ITV News Correspondent Richard Pallot reports on the evidence ITV News has been shown
ITV News has seen evidence the online retail giant Amazon has been sending huge pallets of unopened food and drink to be destroyed during the Covid-19 pandemic.
The footage shows hundreds of items including cans of soup and baked beans, multipacks of unopened crisped, bottled water, instant noodles and coffee pods - all still in their original seals, in vast bins labelled ‘waste’. The footage shows many of the items are still within their use-by-date.
It was filmed by a current member of staff at the Dunfermline depot in Scotland, who works in the returns department, where the unused items had been sent back to.
On condition of anonymity, he told ITV News: “I reckon 70 percent of what we put into bins is sealed and in its packaging.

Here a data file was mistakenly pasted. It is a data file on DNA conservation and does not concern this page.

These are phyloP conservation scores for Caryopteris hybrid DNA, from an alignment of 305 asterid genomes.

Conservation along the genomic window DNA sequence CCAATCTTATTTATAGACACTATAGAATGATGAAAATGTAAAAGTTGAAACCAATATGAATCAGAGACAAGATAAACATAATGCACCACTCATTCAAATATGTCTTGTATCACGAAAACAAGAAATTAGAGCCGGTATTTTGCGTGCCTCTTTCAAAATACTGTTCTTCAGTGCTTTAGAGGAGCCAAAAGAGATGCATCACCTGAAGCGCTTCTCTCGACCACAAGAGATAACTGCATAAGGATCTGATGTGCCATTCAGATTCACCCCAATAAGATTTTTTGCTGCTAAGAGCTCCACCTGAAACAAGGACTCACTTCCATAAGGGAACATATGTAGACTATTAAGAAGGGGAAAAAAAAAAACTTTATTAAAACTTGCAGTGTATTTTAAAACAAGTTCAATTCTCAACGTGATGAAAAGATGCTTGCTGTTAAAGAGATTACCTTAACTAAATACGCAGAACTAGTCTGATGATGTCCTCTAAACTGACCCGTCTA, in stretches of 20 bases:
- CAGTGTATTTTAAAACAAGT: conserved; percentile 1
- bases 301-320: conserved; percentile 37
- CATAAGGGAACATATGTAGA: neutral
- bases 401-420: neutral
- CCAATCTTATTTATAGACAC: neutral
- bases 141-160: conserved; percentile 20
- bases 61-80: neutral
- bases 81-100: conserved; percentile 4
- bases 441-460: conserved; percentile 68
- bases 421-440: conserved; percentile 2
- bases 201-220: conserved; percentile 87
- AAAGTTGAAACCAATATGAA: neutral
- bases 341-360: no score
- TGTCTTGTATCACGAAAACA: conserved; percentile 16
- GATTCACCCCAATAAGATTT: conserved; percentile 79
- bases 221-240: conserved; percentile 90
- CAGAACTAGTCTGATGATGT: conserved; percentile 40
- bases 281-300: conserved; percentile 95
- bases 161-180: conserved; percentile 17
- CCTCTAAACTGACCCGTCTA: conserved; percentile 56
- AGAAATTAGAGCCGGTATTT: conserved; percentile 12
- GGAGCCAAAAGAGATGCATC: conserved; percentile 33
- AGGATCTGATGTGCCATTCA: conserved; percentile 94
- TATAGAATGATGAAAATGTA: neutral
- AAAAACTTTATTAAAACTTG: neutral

"It’s stuff like Heinz tins of soups or tins of beans.
"Unopened bottles of water, coke, orange squash or nutrition drinks.
"I’ve also thrown away in date fancy chocolates or Easter Eggs, treats that kids would love.”
The member of staff contacted ITV News after our report last month about 125,000 items of electrical and non-electrical waste being marked out weekly for destruction in the same warehouse.
Amazon says they don’t donate sealed food that’s been returned or left their warehouses because they can’t guarantee its safety.
Exclusive: Watch footage showing the 'destruction zone' in Amazon's Dunfermline warehouse where millions of unsold items are destroyed every year
Half an hour’s drive away from Dunfermline is the Community One Stop Shop in Broomhouse. This part of Edinburgh is one of most socially deprived areas of the Scottish capital.